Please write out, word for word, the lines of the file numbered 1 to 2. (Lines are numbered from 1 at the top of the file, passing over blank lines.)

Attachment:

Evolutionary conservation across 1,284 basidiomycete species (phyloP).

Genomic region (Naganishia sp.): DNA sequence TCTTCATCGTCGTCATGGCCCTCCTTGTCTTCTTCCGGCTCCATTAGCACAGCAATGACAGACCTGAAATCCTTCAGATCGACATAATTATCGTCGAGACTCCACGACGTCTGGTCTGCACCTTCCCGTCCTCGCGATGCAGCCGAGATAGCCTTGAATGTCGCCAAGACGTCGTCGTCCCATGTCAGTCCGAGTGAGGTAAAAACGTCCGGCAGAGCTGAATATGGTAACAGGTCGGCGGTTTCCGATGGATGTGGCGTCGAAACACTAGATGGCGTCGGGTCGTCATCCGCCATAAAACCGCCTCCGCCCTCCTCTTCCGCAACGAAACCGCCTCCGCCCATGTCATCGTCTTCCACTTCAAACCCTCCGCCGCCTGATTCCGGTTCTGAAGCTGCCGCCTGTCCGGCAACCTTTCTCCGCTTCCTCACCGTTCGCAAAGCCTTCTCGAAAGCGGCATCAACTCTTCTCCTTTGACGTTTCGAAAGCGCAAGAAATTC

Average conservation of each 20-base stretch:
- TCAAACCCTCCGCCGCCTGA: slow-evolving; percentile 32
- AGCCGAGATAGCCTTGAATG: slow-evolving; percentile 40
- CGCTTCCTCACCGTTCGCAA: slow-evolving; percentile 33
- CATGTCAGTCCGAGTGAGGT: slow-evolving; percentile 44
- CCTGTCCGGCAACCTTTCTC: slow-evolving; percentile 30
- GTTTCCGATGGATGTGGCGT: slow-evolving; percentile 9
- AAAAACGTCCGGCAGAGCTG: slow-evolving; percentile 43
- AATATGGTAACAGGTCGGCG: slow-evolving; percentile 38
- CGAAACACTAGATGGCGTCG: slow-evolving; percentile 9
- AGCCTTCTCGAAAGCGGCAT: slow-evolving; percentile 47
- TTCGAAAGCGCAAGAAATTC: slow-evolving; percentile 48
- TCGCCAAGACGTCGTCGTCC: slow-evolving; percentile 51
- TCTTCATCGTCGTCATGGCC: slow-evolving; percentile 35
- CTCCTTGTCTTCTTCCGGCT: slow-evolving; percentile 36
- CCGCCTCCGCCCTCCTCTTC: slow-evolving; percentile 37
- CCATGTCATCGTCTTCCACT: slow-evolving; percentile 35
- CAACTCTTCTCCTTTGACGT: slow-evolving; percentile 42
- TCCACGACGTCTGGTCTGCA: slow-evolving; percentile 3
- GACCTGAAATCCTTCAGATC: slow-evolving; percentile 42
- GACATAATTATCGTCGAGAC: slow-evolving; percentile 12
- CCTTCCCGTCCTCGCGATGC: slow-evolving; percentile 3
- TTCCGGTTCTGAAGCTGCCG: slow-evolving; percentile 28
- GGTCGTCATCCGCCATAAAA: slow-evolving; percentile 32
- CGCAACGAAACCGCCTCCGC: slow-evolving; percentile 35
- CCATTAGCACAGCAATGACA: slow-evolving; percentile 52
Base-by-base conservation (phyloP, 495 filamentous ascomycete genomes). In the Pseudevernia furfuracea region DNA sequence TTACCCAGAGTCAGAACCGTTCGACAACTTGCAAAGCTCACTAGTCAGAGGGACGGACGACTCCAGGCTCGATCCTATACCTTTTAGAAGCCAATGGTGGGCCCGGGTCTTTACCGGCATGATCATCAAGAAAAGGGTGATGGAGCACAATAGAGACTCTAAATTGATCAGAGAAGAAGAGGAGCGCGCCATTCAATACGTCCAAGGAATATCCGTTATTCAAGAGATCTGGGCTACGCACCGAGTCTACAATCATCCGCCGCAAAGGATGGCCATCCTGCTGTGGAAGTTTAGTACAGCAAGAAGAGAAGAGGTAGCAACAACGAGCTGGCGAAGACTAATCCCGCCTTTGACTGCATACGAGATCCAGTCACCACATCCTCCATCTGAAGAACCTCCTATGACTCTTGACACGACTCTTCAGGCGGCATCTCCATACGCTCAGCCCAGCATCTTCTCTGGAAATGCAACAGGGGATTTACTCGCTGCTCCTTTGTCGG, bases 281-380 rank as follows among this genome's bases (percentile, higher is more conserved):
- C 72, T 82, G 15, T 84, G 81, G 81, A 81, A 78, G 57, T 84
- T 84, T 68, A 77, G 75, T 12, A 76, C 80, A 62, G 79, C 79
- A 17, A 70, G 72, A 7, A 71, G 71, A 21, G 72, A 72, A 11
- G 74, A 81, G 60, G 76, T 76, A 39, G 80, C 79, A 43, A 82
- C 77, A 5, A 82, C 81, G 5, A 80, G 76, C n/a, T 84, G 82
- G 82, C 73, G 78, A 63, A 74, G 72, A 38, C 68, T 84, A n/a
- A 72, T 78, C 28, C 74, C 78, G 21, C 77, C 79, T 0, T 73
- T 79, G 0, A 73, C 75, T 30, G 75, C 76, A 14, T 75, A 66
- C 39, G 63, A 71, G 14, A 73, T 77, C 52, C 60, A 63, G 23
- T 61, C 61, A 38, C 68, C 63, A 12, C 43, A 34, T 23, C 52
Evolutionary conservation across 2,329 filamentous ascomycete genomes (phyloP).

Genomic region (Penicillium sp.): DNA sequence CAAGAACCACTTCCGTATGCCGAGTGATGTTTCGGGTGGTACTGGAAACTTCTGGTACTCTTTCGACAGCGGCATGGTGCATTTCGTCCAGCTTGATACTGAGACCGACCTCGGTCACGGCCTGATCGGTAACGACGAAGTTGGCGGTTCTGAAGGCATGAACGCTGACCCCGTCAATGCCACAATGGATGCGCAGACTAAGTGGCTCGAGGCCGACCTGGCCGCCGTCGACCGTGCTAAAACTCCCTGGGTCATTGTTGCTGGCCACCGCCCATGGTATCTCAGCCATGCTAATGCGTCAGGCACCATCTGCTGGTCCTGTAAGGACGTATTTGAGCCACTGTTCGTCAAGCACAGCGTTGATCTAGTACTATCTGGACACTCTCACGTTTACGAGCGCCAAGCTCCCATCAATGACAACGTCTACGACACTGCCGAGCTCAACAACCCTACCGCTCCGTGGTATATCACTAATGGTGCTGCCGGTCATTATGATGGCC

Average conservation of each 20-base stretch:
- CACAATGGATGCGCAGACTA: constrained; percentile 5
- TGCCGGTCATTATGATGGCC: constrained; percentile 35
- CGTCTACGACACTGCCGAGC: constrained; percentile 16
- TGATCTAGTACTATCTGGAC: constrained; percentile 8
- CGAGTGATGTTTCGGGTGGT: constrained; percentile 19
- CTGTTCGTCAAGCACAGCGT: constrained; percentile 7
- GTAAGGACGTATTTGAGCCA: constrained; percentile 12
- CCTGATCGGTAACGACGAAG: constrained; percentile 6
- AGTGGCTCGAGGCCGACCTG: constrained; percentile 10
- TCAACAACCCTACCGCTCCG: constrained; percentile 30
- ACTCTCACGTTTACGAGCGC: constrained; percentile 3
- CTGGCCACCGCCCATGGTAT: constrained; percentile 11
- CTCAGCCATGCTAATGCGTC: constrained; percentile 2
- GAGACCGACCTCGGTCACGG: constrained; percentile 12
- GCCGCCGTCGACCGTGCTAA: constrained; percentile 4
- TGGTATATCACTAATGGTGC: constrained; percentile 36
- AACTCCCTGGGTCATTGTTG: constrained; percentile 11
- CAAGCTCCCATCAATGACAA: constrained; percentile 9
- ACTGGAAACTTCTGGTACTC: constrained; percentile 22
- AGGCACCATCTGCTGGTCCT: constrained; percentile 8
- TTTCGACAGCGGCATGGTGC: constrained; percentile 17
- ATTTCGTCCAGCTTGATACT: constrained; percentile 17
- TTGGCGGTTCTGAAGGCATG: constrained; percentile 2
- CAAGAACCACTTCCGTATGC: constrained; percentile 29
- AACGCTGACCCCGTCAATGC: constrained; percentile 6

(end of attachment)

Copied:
Evolutionary conservation across 1,284 basidiomycete species (phyloP).

Genomic region (Naganishia sp.): DNA sequence TCTTCATCGTCGTCATGGCCCTCCTTGTCTTCTTCCGGCTCCATTAGCACAGCAATGACAGACCTGAAATCCTTCAGATCGACATAATTATCGTCGAGACTCCACGACGTCTGGTCTGCACCTTCCCGTCCTCGCGATGCAGCCGAGATAGCCTTGAATGTCGCCAAGACGTCGTCGTCCCATGTCAGTCCGAGTGAGGTAAAAACGTCCGGCAGAGCTGAATATGGTAACAGGTCGGCGGTTTCCGATGGATGTGGCGTCGAAACACTAGATGGCGTCGGGTCGTCATCCGCCATAAAACCGCCTCCGCCCTCCTCTTCCGCAACGAAACCGCCTCCGCCCATGTCATCGTCTTCCACTTCAAACCCTCCGCCGCCTGATTCCGGTTCTGAAGCTGCCGCCTGTCCGGCAACCTTTCTCCGCTTCCTCACCGTTCGCAAAGCCTTCTCGAAAGCGGCATCAACTCTTCTCCTTTGACGTTTCGAAAGCGCAAGAAATTC